Volkswagen Electric SUV Based On ID CROZZ Concept Coming To US In 2020 (Pics & Video)

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Volkswagen will be releasing a new all-electric SUV model based on the ID CROZZ concept in the US in 2020, a company exec has revealed at the 2017 Los Angeles Auto Show.

Yes, 2020 — not 2018 or 2019. Still, that’s approximately two years away and could provide a good boost to electric vehicle sales in the country simply due to the popularity of that segment — if Volkswagen builds it well, sells it at a competitive price, and actually gets it into dealers’ hands. And, reportedly, Volkswagen is aiming to do just that.

Volkswagen I.D. Crozz concept Frankfurt
Note: the production version of the CROZZ probably won’t include a steering wheel like the one in the images above, among other things.

The new all-electric (EV) Volkswagen SUV will reportedly feature a range of over 200 miles per full charge; the interior space and price point of an average midsize SUV in the US; and compatibility with 150 kilowatt (kW) DC fast-charging tech and stations; according to the President and CEO of Volkswagen Group of America, Hinrich Woebcken.

If all of that is true, then the model will seemingly be a compelling one. The release date of 2020 may mean that the model is entering a crowded all-electric SUV market in the US, but we’ll have to wait to see since we don’t have many firm commitments to bring mid-priced electric SUVs to market before then. Competitors in the SUV class today or perhaps soon include:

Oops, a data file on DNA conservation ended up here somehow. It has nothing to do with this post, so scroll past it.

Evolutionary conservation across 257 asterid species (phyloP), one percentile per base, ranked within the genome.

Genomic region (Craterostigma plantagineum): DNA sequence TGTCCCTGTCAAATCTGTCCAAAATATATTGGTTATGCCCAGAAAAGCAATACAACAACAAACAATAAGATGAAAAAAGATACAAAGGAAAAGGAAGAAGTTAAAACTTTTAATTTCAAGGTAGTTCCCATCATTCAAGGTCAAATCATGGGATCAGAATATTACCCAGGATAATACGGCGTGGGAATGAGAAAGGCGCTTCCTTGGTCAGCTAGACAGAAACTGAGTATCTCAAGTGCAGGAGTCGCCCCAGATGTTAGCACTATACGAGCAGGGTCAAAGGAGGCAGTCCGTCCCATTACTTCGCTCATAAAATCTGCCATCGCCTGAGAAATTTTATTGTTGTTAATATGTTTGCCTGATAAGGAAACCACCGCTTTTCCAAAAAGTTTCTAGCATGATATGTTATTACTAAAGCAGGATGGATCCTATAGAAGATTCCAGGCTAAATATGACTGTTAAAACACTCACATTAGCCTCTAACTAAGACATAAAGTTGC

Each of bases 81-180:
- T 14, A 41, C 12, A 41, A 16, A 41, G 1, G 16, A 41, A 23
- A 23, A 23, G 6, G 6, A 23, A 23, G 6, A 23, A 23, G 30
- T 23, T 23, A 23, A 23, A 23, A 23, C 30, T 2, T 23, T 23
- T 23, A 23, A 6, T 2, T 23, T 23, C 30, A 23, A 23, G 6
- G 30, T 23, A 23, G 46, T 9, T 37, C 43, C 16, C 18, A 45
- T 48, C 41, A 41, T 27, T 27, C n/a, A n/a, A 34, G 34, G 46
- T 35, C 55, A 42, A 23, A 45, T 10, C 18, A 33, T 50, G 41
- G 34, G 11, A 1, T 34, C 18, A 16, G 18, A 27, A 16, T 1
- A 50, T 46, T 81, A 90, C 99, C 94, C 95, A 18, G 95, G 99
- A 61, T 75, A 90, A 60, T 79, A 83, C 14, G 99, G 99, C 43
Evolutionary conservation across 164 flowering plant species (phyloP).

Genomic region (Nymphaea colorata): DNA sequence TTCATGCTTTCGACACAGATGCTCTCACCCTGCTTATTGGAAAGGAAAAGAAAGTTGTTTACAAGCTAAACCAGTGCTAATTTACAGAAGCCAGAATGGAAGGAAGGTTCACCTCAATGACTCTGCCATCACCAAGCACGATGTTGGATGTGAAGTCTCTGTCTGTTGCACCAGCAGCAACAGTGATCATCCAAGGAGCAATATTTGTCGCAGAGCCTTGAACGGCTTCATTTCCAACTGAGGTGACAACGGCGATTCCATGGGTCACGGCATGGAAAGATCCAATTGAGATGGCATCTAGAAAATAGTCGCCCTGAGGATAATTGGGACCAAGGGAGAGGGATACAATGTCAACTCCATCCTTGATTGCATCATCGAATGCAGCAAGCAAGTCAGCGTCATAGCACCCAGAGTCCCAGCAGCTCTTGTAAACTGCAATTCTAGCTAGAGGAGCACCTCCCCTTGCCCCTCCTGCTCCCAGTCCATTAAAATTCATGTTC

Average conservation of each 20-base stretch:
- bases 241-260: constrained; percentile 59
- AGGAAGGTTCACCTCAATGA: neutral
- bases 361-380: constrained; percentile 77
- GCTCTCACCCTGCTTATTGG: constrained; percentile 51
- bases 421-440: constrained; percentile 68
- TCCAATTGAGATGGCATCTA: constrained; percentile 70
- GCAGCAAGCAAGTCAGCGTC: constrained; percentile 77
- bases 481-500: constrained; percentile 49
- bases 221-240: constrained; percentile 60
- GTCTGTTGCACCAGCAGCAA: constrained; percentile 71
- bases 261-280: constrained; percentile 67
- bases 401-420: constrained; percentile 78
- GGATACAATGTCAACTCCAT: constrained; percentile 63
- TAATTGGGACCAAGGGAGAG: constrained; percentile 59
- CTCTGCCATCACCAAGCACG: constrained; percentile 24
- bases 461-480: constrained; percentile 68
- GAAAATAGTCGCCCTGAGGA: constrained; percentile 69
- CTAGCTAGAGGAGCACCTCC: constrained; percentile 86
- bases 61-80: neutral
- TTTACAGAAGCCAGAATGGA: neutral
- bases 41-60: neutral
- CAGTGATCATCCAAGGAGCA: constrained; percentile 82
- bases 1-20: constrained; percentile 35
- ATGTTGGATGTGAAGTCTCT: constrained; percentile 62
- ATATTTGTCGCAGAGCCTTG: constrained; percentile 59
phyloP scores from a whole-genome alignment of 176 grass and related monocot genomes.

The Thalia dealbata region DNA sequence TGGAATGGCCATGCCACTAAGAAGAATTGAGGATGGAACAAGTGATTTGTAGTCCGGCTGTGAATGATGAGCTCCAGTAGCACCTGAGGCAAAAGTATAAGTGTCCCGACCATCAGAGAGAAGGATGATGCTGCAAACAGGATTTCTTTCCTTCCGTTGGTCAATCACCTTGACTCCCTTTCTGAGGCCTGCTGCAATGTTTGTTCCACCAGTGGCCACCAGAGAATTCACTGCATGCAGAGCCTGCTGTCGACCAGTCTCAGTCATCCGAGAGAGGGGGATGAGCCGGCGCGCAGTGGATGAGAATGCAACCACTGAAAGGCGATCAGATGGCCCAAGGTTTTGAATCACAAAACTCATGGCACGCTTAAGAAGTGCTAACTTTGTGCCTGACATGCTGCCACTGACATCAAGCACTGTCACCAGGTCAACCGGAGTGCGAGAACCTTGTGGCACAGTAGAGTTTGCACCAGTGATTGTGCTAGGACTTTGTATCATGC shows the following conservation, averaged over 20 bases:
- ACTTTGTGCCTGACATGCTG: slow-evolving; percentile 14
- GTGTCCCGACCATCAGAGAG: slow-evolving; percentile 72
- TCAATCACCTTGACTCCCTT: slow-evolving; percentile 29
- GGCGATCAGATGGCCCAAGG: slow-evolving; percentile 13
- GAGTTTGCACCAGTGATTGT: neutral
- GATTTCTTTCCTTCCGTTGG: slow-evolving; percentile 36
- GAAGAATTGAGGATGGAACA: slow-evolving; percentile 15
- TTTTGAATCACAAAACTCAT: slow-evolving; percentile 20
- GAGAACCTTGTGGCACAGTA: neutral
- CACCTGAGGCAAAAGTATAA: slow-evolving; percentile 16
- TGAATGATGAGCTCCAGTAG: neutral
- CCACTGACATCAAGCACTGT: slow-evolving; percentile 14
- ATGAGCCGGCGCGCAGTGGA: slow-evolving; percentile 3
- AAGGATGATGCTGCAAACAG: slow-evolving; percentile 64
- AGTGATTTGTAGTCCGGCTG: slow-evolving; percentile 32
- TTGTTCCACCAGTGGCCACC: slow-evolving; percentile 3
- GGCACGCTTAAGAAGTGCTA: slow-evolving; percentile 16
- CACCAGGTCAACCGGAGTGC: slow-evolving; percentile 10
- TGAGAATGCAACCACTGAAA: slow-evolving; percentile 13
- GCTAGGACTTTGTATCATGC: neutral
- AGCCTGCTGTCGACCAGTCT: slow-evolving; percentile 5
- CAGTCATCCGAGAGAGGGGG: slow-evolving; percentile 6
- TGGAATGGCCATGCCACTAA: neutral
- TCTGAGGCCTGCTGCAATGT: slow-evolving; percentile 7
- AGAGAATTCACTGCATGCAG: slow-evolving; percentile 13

Kona Electric (possibly)

Tesla Model X$79,500

Tesla Model Y (??)

Mitsubishi Outlander PHEV — $35,500 (hopefully soon)

Volvo XC60 T8 — $52,900

Volvo XC90 T8 — $69,000

BMW X5 xDrive40e$63,500

Mercedes GLE550e (PHEV) — $66,700

Porsche Cayenne S E-Hybrid (PHEV) — $79,900

Audi Q7 e-tron quattro (PHEV) (possibly)

All prices are before incentives.

Here’s a bit of further background on the Volkswagen ID CROZZ concept — to give you more of an idea of what the new SUV might be like:

The concept is similarly sized to the most recent Tiguan on the outside, with interior room being similar to that of a midsize SUV.

It features an 83 kilowatt-hour (kWh) battery pack.

It features two electric motors (one per axle)

It has a total system output of 302 horsepower.

It has a single-charge range of “up to” 300 miles.

It has the ID Pilot self-driving system (which reportedly won’t be commercially released until 2025 or so).

While there’s a seeming discrepancy between the expected range of the new production SUV and the ID CROZZ concept, it could simply be the result of the first figure relating to the number expected from the unrealistic NEDC testing cycle used in Europe and the new one relating to the expected number from the US EPA (whose range ratings for electric vehicles are pretty accurate). Or it could be that the new model will possess a much more limited battery pack capacity.

As a reminder here, Volkswagen’s public plans call for the release of 15 different electric vehicles (globally) by 2025.

Speaking at a workshop on the future of “mobility” at the 2017 Los Angeles Auto Show, Volkswagen’s chief of model line e-mobility, Christian Senger, was quoted as saying: “At Volkswagen this is the greatest technological conversion since the changeover from the Beetle to the Golf. It is the key to our future. The MEB is highly scalable; models will have independent functions features and design.”

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James Ayre

James Ayre's background is predominantly in geopolitics and history, but he has an obsessive interest in pretty much everything. After an early life spent in the Imperial Free City of Dortmund, James followed the river Ruhr to Cofbuokheim, where he attended the University of Astnide. And where he also briefly considered entering the coal mining business. He currently writes for a living, on a broad variety of subjects, ranging from science, to politics, to military history, to renewable energy.

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